• Do the people who can access the free training modules actually need them? If the training is really necessary, why have we not already organised it?
  • What is the real value of the extra ‘free courses’ offered? Assess this by looking at the market. You will typically find a set of training is offered at a significant discount to the cost of individual courses. If you can buy a full set of Office suite training courses for $800, that’s the value, not the 4 x $500 = $2,000 advertised by the seller.
  • What discount will the vendor offer if you opt out of the free courses? This is usually much less than the nominal values.

The reason this type of ‘free offer’ is so common is partly the marginal costs of delivering another online module of training is very low (typically $10–20 per student) as the costs are in course development not delivery.

Also, most people never make use of the offer anyway—their good intentions rarely translate into action. If 80% of the people who sign up for the more expensive offering never use the free training, the seller’s profits are magnified.

Comparatively speaking

You also need to be aware of the ‘anchoring effect’. If, at the start of your investigation, you were told the typical cost of a PMP course was $4,000 to $5,000, this price ‘anchors’ your expectations and the $3,000 price will seem like great value and the $2,000 price ‘too cheap to be viable’. The ‘anchoring effect’ is an innate bias that changes our perceptions of value, and the Arfurs of this world know how to use it to their advantage!

All of these sales tactics can be used legitimately. From the seller’s perspective, the art of offering free extras is to offer things that are of genuine value to the buyer but costs them very little to deliver. From the buyer’s perspective, learn to ignore the headline price of the free extras and consider what the final package is really worth to you—if you don’t need something, its real value to you is always $0!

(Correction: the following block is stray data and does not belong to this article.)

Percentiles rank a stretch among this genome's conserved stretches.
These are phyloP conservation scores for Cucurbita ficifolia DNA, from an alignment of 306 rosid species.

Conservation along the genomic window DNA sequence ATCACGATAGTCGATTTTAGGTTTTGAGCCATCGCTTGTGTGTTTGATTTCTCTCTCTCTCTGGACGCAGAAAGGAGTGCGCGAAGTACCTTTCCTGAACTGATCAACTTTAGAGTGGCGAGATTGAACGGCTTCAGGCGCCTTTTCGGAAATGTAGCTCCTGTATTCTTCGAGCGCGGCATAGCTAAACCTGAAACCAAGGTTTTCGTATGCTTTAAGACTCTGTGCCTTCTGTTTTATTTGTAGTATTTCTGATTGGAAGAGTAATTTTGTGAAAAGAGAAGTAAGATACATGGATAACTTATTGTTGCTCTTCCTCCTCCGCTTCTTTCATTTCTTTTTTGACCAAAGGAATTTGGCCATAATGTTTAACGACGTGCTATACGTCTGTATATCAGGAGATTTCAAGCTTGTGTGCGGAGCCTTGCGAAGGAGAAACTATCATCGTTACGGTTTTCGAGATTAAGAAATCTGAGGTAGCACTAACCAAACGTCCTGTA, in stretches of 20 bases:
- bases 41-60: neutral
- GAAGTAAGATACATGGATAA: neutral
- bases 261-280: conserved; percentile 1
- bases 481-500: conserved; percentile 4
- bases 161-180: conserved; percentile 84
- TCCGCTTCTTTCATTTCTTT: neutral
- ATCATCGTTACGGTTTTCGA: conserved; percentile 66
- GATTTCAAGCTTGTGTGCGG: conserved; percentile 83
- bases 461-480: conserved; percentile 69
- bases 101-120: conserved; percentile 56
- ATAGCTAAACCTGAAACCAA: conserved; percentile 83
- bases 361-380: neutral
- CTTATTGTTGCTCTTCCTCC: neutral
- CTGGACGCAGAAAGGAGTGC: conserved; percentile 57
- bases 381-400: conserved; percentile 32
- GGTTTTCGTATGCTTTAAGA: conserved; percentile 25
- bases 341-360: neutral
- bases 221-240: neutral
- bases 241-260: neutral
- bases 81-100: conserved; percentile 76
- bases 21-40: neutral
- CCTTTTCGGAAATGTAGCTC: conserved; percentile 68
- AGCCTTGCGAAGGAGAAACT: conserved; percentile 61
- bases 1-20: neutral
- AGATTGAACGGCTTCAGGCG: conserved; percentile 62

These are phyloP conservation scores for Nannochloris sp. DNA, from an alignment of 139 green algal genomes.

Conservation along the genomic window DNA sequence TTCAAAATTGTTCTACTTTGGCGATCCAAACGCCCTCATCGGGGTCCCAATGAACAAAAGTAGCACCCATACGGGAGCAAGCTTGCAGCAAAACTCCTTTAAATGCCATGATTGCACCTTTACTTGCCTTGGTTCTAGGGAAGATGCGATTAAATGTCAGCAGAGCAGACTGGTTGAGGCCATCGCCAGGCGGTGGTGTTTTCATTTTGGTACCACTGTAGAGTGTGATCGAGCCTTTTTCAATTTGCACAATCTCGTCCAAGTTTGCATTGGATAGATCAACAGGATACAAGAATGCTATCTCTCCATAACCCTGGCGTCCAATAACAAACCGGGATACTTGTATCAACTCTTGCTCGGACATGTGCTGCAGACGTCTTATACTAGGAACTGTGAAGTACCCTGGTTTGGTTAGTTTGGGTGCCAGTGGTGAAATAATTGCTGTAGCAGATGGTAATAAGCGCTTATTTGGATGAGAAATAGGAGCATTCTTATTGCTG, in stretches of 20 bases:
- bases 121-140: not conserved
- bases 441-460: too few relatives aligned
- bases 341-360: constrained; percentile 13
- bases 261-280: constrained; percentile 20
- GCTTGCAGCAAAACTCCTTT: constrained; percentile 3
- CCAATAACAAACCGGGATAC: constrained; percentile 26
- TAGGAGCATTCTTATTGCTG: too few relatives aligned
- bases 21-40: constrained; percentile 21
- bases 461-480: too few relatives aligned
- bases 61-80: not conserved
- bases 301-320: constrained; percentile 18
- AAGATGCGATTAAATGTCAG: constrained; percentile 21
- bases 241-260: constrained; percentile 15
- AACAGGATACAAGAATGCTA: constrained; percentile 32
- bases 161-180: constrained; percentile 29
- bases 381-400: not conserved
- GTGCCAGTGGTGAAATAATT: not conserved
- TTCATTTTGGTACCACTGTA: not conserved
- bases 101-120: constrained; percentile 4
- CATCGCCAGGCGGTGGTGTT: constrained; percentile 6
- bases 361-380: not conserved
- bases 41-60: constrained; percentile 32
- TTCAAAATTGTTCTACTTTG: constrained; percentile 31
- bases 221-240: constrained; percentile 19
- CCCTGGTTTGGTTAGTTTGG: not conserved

The factors that make a real difference to most service deliveries are much harder to compare. You will generally pay more for a more experienced consultant or a better quality trainer; buying this type of service on price alone is rarely the best approach—a basic rule of business is you tend to get what you pay for.

This is not always true, other factors affect sellers’ pricing decisions, but it is a reasonable starting point. The challenge then is to set up a decision matrix that looks at the elements that really matter in your buying decisions and then make an informed decision. Some of the factors in the matrix may be measurable; others, such as ‘cultural fit’ (do we feel we can work with this person?), are critically important but entirely subjective. Different types of matrices deal with different decision-making processes; see Ranking Requirements and Selecting Projects.

The message in this post is that before you can get to serious decision-making, you need to clear away the confusion of the ‘special offers’, ‘calls to action’, and ‘discounts’ discussed prior.

The key steps in this process are:

  1. Decide what you really need, quantity, quality and other features—write this down.
  2. See what the ‘market’ has to offer that fulfils your requirements. Sort out the actual net price for the goods or services you have defined in point 1. Discount any special offers to their real value to you.
  3. Use a selection matrix where necessary to compare the offers.
  4. Negotiate the purchase.

Be disciplined and remember the Arfurs of this world are always looking to make you an offer you cannot refuse (but it’s only available today AND if you order in the next hour we will include that set of free steak knives you never wanted…).

How do you approach your buying decisions?

Lynda Bourne
Dr Lynda Bourne PMP, FAIM, is an international authority on stakeholder engagement and the Stakeholder Circle visualisation tool. She is the author of 'Making Projects Work' (2015), 'Advising Upwards: A Framework for Understanding and Engaging Senior Management Stakeholders' (2011), and 'Stakeholder Relationship Management' (2009) and a contributor to many others.